One question that we frequently get asked by students considering a career in marine biology is whether they need to learn to SCUBA dive.
Marine biologists do not have to be able to dive. Many roles are lab or office based and field work frequently involves surveys which are boat based or on the shoreline. You actually don’t even need to know how to swim! Ofcourse, it is exciting to experience being underwater close to the animals that you are studying. However, don’t worry if you wish to pursue a career in marine biology but are unable to be active in the water for some reason. There will still be plenty of options for you working both indoors and outdoors as a qualified marine biologist.
One of the beauties of pursuing a career in marine biology is the diversity of roles available, as well as the interest of the subject matter itself. It’s a profession that will rarely leave you bored!
What does a marine biologist actually do then?
It’s difficult to describe the range of activities that a marine biologist might be involved with in one paragraph, as work can involve anything from monitoring sea turtle nesting sites on a beach to identifying tiny species of plankton under the microscope in the laboratory.
Marine biology is a vast subject, and although many students choose the career in the hope of working with large charismatic animals like whales, sharks and turtles, they frequently find themselves working on something equally fascinating but a lot smaller!
There is also a good deal of paperwork that goes with managing and planning marine environmental projects back in the office, and these are the type of roles that marine biologists frequently find themselves involved in as they progress further with their careers.
I’ve pulled together a list of occupations and activities that marine biologists are commonly involved in below and you’ll see that only 4 of the 41 lines of work listed actually involve the biologist getting in the water! Although some survey work may involve snorkeling or SCUBA diving, many marine researchers use Remotely Operated Vehicles (ROVs) now to perform underwater surveys and there are a whole host of sampling devices that are used to collect animals and plants in the ocean.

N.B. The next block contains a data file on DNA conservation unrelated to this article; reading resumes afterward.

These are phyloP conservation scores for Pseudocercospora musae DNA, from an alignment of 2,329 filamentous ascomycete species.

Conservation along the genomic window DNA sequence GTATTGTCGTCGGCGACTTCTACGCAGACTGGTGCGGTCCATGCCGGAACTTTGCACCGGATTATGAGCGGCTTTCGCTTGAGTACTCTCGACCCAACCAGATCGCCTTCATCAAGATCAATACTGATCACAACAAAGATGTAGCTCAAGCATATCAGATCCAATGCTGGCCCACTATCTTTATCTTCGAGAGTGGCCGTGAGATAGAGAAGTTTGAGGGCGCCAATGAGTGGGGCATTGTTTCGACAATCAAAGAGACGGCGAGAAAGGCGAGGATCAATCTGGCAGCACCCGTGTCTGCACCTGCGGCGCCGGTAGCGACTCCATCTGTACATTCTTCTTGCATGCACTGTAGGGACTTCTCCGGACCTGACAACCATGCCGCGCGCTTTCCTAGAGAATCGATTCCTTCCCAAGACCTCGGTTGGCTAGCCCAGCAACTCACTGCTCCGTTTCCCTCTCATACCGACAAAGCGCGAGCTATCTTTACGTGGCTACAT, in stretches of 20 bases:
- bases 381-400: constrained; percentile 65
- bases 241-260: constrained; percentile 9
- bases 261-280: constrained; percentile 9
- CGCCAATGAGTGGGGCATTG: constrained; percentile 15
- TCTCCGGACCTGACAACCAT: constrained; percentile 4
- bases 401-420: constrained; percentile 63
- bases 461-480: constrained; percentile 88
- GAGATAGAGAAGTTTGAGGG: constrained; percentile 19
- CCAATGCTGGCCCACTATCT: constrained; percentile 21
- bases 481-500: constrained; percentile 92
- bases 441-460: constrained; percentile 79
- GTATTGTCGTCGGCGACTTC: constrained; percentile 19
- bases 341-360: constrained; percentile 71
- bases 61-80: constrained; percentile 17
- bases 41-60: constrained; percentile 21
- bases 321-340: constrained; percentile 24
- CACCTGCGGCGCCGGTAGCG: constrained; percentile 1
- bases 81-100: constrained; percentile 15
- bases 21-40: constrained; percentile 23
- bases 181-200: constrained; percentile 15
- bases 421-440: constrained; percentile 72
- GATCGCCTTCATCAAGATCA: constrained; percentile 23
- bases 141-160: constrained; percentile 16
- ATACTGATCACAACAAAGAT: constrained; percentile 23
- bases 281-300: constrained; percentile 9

SCUBA and Snorkel-based activities
- Reef surveys, eg. investigating the diversity of fish and invertebrate species on coral reefs in the tropics.
- Reef restoration programmes, eg. monitoring the benefits of constructing artificial reefs or planting young corals in order to boost marine biodiversity.
- Invasive species management, eg. spearfishing to control the invasion of non-native lionfish infesting coral reefs in the US and Caribbean Atlantic waters.
- Underwater film and photography, eg. capturing images (video and stills) of marine life for use in marine environmental communications and outreach.
Check out the video below of some of our team members snorkeling in the southwest of Ireland.
- Marine mammal surveys, eg. whales, dolphins, seals and manatees.
- Fisheries surveys, based on research vessels or commercial fishing boats.
- Benthic surveys, ie. investigating animals that live on and in the seabed.
- Plankton surveys, sampling microscopic plant like organisms (phytoplankton) and animals (zooplankton) that live in the water column.
- Deep sea exploration, eg. surveys of deep sea reefs using ROV’s or submersibles operated from marine research vessels.
- Tracking the movement of marine animals using tags, acoustics, telemetry and photo identification.
- Collecting tissue samples of marine organisms for genetic studies, eg. DNA profiling and fingerprinting.
- Fish husbandry and aquaculture, eg rearing and farming salmon, bass, mussels etc. at sea.
- Intertidal surveys investigating the ecology of animals and plants living on the seashore.
- Whale, dolphin and porpoise stranding investigations.
- Shark and ray eggcase (mermaid’s purse) surveys.
- Land based whale, dolphin and porpoise surveys.
- Sea turtle nesting surveys including egg and hatchling counts.
- Coastal education and outreach, eg. seashore safaris and school tours.
- Marine species identification and classification (taxonomy), usually involving examination of animals and/or algae under the microscope that can not be identified with the naked eye in the field, eg. microscopic plankton.
- Fish dissections, including investigation of age and growth, reproduction, diet and parasitology.
- Histology, ie. the examination of the micro-anatomy of cells, tissues and organs. Commonly used when studying the reproductive cycle of marine animals.
- Genetic profiling and fingerprinting, ie. extracting and examining the structure of DNA in tissue samples of marine animals in order to learn more about the characteristics of species and populations.
- Marine mammal necropsy, examining the possible cause of death of whales, dolphins, porpoises and seals.
- Fish husbandry in public aquariums, eg cleaning, feeding and caring for the marine animals.
- General maintenance, eg. cleaning tanks, carrying out water changes and collecting seawater, replacing and cleaning filters and air pumps.
- Managing, collecting and rearing new stock.
Classroom and event-based activities
- Teaching marine environmental education programs in schools.
- Presenting scientific papers at conferences.
- Supervising and teaching students in colleges or universities.
- Engaging with the public through workshops at public events, eg. at festivals and in libraries.
- Project design and innovation (although this can happen anywhere!)
- Writing project proposals, reports and scientific publications.
- Data entry, eg. entering data that has been gathered in the field into digital spreadsheets on a computer.
- Statistical analyses of data.